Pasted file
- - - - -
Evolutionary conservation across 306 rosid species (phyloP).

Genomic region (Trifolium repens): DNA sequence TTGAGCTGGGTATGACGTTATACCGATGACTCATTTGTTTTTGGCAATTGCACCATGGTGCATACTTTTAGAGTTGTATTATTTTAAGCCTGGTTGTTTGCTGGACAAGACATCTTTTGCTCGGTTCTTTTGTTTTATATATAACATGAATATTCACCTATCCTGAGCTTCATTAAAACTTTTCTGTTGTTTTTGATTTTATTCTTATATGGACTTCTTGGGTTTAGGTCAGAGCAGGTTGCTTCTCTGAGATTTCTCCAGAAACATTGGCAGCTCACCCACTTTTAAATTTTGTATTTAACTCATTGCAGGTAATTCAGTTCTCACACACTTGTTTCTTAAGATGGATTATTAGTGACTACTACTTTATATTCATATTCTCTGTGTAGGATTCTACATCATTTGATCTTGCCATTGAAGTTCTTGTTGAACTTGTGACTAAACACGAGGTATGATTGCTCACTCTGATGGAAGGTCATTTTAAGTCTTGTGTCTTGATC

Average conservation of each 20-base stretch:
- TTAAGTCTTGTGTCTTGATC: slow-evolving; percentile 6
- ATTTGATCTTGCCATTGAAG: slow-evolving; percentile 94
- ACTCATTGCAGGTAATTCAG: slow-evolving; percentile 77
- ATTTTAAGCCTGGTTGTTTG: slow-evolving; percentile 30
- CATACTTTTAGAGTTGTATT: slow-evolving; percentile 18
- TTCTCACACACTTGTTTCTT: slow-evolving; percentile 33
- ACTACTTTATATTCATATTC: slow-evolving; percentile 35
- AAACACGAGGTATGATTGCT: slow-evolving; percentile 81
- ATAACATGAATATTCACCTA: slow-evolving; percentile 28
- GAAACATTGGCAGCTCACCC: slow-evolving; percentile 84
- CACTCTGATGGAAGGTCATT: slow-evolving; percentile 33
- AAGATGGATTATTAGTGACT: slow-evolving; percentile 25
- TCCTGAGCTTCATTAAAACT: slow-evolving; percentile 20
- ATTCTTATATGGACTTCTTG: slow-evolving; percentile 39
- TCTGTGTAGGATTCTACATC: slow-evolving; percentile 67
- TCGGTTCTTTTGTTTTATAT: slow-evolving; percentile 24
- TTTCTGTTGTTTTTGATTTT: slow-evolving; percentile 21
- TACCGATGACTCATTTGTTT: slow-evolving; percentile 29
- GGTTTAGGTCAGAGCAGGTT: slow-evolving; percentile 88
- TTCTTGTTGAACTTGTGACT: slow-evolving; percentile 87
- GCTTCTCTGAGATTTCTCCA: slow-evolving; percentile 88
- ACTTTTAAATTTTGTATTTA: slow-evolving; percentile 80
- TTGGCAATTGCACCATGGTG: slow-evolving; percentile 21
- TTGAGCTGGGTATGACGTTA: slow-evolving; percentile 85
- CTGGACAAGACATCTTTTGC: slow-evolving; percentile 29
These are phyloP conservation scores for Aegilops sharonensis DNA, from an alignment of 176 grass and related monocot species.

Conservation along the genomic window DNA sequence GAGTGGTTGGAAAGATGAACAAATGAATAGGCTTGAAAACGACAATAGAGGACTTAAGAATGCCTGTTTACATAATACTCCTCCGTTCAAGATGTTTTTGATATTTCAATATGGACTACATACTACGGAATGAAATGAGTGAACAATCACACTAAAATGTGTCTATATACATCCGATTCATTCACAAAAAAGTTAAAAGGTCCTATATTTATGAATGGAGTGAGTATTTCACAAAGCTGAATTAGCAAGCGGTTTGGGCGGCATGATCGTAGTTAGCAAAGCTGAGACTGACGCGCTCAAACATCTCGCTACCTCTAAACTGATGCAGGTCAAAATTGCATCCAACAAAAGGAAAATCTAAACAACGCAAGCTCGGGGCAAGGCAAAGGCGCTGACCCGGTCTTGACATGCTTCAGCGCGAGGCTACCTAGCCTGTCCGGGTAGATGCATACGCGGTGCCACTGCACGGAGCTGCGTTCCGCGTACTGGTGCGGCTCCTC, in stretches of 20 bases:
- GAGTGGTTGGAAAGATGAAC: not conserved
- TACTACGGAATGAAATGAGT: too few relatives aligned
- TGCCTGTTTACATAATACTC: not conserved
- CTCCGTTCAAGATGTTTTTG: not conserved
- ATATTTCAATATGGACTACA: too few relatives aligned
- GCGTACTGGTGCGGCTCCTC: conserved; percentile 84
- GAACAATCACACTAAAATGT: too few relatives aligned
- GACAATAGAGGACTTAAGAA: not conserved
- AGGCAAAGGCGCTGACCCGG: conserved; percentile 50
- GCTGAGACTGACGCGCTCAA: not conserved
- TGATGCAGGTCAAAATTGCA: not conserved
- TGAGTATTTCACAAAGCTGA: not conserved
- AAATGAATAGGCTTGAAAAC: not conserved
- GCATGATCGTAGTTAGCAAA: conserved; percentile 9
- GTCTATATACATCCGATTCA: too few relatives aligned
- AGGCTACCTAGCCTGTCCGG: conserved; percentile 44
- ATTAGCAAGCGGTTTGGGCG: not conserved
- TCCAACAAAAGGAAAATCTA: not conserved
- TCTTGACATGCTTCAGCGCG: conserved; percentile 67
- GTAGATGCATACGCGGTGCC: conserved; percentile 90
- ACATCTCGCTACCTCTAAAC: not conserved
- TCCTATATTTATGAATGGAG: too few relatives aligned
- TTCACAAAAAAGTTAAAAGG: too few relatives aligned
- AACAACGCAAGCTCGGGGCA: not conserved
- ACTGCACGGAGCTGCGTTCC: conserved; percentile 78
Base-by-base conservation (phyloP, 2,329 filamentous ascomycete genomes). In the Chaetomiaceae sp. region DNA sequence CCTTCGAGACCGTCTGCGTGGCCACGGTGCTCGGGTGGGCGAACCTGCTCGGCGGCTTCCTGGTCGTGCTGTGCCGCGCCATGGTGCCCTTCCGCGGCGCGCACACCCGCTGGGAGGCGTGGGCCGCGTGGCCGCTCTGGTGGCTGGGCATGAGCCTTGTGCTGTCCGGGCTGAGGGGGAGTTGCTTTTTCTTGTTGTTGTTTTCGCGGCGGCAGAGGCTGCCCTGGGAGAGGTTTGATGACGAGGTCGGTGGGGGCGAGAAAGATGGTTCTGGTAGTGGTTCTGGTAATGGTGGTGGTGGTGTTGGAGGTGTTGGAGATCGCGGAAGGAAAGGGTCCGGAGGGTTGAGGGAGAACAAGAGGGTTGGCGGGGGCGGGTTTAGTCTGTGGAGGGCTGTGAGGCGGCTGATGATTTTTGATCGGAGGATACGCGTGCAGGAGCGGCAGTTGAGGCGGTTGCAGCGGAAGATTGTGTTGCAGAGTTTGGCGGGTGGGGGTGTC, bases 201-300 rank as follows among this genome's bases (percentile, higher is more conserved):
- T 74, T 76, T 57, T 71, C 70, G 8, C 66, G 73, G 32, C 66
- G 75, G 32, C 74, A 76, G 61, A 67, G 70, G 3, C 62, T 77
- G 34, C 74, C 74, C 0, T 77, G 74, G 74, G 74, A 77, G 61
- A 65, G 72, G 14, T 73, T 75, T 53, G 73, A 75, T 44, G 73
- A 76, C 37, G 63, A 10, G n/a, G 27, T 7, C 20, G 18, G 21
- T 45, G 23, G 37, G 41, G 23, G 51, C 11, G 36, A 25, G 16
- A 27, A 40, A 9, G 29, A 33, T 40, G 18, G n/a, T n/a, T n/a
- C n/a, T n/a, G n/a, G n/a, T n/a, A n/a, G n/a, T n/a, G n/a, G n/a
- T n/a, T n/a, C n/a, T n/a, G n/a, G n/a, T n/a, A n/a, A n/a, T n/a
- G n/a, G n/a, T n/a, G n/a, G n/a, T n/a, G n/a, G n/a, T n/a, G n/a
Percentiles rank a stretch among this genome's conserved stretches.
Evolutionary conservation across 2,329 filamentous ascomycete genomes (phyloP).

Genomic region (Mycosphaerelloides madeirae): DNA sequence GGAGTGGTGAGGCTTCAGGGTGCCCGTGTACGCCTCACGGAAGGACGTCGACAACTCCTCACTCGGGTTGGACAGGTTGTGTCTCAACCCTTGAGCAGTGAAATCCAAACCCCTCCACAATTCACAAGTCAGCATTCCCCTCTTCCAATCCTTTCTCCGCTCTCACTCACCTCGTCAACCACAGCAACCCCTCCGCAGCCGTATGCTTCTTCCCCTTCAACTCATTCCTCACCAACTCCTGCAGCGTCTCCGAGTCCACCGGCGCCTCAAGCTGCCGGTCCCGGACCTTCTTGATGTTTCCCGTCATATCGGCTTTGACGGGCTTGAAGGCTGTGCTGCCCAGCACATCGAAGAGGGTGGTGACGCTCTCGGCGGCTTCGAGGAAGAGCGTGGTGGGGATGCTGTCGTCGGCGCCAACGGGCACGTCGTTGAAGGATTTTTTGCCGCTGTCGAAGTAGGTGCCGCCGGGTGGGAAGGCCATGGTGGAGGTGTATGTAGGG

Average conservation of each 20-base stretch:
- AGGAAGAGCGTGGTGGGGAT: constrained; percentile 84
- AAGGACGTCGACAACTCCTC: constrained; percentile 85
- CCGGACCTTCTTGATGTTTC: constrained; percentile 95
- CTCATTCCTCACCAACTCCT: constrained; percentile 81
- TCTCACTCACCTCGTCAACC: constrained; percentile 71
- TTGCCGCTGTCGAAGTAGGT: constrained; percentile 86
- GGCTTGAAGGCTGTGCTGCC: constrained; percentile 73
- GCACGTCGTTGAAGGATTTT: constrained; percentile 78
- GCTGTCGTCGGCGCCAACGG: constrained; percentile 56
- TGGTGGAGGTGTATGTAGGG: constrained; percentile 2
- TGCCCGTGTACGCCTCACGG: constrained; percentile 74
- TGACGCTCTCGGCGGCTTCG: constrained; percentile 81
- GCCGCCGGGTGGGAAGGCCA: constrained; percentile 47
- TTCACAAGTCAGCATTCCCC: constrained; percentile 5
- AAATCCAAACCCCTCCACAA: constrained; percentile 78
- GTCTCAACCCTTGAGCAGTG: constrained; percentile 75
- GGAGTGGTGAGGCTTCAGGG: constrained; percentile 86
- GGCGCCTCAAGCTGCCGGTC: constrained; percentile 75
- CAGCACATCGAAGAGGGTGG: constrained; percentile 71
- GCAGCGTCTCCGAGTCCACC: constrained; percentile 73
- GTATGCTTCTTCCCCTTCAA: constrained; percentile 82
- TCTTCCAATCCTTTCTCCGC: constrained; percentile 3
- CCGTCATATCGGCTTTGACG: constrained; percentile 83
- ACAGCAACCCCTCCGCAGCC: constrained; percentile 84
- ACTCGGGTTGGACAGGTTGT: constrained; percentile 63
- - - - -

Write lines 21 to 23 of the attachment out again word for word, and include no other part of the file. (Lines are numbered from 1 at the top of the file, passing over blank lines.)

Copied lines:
- TACCGATGACTCATTTGTTT: slow-evolving; percentile 29
- GGTTTAGGTCAGAGCAGGTT: slow-evolving; percentile 88
- TTCTTGTTGAACTTGTGACT: slow-evolving; percentile 87